• Joseph Barreca

Setting The Tone For Powell


USD: Hard to see big jump in FX vol on Powell speech

 

There has been quite a clear and consistent message from Fed officials so far at the

Jackson Hole Symposium and it certainly begs the question – is it credible for Powell

to shift from the tone of the rhetoric and primary message when he speaks. Fed Presidents Esther George (voter) and Patrick Harker (voter in 2023) both spoke on TV from Jackson Hole and we suspect provided a message that is likely to be reiterated by Governor Powell last week. Both suggested policy is not restrictive and that the FOMC needed to get to restrictive relatively quickly (by year-end) and then stay there “for a while”. Harker was a little clearer in citing 3.40% as the level above which nominal fed funds needs to get to before holding “for a while”. While George mentioned it being feasible to go to a level over 4.00% it feels like there’s certainly a consensus for at least another 125bps of tightening this year. Fed President

Bullard also spoke and cited frontloading and getting the fed funds to 3.75%-4.00%.


The comments yesterday were broadly consistent with Fed President Bostic’s in a WSJ

interview on Wednesday. What there also appears to be a consistency in communications is the lack of guidance on whether the Fed goes by 50 or 75bps at the next FOMC meeting on 21st September. That really elevates the importance of the incoming economic data in swaying the FOMC one way or the other at that meeting. In particular it elevates the importance of the August employment and CPI reports, to be released on 2nd and 13th September respectively. The drop in both the initial and continued claims data yesterday suggests a still vigorous labour market although the continued decline in retail gasoline prices do point to another slowdown in headline annual CPI.


The OIS market currently has 67bps priced for the September FOMC and 131bps by

year-end. Given the series of Fed officials’ comments this week and given the market

pricing, we can’t see Fed Chair Powell providing the grounds for a big move in rates.

He is unlikely to commit to a size of move for the September FOMC and is more likely

than not to imply implicitly that current market pricing seems reasonable.


We will be listening out for comments on the balance sheet. The pace of QT is about

to double from USD 47.5bn per month to USD 95bn. Might Powell hint that the FOMC

expects this to provide a more powerful force in tightening financial conditions that

might reinforce the prospect of a pause after December?


The US dollar was mostly weaker yesterday versus G10. The euro lagged, which

illustrates the continued influence of natural gas prices for EUR and GBP in particular.

Natural gas prices jumped another 8% yesterday. We’d expect Powell to have a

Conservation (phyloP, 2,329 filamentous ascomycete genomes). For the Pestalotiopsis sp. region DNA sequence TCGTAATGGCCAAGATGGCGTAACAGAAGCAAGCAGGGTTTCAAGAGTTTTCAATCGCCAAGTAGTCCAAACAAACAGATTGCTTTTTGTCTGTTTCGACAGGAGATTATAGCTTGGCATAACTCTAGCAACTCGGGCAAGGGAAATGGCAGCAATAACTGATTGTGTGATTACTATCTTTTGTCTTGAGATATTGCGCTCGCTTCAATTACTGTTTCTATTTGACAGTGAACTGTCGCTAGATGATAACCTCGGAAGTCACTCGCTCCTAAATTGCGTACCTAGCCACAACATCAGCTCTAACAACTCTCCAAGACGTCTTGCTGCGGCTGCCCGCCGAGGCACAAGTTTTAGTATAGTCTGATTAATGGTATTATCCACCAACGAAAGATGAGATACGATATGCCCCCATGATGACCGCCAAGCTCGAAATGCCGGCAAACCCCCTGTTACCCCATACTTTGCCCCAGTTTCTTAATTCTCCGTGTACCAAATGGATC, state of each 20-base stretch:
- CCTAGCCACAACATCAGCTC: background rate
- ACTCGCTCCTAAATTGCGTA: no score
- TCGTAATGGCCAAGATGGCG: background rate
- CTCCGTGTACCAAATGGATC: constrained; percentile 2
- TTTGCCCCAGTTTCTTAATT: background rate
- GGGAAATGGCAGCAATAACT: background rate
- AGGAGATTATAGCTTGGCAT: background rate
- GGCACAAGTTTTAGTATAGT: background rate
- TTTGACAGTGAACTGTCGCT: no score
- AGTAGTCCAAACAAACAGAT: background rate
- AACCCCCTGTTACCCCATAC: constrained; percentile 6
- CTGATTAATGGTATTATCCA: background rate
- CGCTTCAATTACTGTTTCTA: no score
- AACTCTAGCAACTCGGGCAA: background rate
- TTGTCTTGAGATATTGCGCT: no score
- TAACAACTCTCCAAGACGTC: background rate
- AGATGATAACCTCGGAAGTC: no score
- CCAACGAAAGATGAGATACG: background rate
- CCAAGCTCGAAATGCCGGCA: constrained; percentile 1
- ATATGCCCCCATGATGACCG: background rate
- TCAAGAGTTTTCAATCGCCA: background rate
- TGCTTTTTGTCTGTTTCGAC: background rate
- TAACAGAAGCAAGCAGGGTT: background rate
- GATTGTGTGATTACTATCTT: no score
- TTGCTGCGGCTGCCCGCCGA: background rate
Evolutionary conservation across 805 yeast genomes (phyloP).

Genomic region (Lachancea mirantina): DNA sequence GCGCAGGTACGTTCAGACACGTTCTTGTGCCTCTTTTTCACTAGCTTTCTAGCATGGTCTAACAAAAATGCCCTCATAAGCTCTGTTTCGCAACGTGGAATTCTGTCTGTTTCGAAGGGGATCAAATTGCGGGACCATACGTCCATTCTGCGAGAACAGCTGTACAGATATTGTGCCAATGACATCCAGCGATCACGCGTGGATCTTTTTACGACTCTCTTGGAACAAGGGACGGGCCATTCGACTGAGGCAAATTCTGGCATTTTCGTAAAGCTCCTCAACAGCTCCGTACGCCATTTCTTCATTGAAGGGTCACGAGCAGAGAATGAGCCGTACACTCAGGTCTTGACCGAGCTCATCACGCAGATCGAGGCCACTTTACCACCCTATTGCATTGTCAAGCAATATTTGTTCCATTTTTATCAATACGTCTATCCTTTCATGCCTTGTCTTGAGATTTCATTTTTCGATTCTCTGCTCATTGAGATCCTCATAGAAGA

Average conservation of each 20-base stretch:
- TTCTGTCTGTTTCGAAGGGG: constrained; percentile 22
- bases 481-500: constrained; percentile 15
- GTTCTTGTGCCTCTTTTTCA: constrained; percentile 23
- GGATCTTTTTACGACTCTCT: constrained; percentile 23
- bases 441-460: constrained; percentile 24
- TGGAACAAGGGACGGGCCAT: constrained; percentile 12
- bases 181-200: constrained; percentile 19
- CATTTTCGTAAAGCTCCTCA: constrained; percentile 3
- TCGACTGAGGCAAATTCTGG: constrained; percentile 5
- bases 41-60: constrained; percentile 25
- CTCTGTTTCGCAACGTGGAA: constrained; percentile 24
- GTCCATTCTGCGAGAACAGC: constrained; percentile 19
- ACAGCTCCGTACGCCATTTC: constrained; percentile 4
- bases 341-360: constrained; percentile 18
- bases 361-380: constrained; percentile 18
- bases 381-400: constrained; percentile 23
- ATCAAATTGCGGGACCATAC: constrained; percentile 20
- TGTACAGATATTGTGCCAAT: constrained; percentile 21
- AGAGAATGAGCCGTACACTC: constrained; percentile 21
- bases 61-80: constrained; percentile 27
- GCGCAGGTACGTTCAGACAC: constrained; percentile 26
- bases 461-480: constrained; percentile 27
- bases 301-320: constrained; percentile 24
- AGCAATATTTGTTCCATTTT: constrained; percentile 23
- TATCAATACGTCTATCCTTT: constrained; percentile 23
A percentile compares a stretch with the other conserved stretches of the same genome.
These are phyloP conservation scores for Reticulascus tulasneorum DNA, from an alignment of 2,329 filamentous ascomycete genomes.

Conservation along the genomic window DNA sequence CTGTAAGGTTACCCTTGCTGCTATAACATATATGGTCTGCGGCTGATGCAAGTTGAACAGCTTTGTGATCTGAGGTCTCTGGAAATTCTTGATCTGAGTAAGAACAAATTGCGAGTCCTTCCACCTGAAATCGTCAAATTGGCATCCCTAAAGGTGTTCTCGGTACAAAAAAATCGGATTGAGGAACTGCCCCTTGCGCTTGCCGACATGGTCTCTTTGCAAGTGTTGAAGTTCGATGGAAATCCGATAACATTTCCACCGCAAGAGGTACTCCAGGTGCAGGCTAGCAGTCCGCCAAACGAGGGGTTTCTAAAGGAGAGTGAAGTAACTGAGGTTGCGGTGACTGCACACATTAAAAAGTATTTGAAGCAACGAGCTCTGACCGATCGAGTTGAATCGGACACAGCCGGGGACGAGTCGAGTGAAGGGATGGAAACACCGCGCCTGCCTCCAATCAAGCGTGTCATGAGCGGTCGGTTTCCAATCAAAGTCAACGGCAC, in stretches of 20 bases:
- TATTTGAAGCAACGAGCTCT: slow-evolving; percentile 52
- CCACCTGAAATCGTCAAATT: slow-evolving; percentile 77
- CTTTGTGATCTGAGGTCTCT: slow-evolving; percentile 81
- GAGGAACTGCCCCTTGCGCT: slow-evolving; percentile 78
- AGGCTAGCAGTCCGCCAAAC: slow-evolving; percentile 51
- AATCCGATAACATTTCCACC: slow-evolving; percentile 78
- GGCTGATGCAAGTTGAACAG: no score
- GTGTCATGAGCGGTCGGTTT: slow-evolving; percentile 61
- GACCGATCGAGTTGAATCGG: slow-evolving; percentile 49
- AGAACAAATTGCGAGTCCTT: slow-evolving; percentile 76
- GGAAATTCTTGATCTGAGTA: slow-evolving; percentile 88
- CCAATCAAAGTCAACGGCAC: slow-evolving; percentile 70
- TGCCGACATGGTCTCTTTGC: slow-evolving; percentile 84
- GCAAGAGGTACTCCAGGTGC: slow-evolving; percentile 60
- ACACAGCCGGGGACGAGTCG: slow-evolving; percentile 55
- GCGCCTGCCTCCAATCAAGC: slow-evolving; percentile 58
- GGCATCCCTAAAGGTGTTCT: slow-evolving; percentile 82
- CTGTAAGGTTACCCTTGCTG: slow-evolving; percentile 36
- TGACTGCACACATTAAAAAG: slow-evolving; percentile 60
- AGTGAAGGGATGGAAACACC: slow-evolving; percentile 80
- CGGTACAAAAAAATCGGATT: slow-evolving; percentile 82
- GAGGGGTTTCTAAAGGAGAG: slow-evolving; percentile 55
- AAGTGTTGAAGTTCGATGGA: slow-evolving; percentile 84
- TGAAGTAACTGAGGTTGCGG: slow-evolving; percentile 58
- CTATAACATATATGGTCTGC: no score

hawkish bias similar to other speakers this week which will help support the dollar

without providing a catalyst for any notable gains from current levels.


Source: Bloomberg


GBP: Liz Truss promises more as OFGEM lifts cap


The US dollar is stronger across G10 this morning ahead of the Jackson Hole speech by Fed Chair Powell. NZD is underperforming after RBNZ Governor Orr hinted that policy tightening might not have further to go. EUR and GBP will likely continue to take its cue from natural gas price moves and in that context developments in relation to government support for households are important. OFGEM has just confirmed that from 1st October the new utility bills cap will be set at an average rate of GBP 3,549 – largely consistent with estimates. OFGEM will now raise the cap every three months rather than six meaning another lift in January. That lift will capture the surge in natural gas prices seen most recently. We have highlighted here the fact that Leveraged Funds have increased substantially long GBP positions in recent weeks. One possibility for doing that may be the belief that the incoming UK government will act forcefully to protect UK households.


That looks a risky bet to be taking in our view. Liz Truss appears to be trying to speak

to all with her views on the level of support. Today, writing in the Times Lizz Truss has

promised “immediate support” but in a hustings last night acknowledged energy prices

was a major issue but added that it wasn’t right to “just bung more money into the

system” – is Liz Truss arguing that we need to allow “demand destruction” to kick in

and balance the market? That would not be good for growth and would be incredibly

divisive.


The Times also reports today that Liz Truss is planning to suspend the Northern Ireland

Protocol in the first ten days of office given the existing arrangements to ease checks

expires on 15th September. Last night Liz Truss refused to confirm whether she viewed

Emmanuel Macron as friend or foe. We are not convinced on the thinking of Leveraged

Funds and see downside risks based on Liz Truss disappointing and the potential for

an immediate escalation in tensions with the EU.


 
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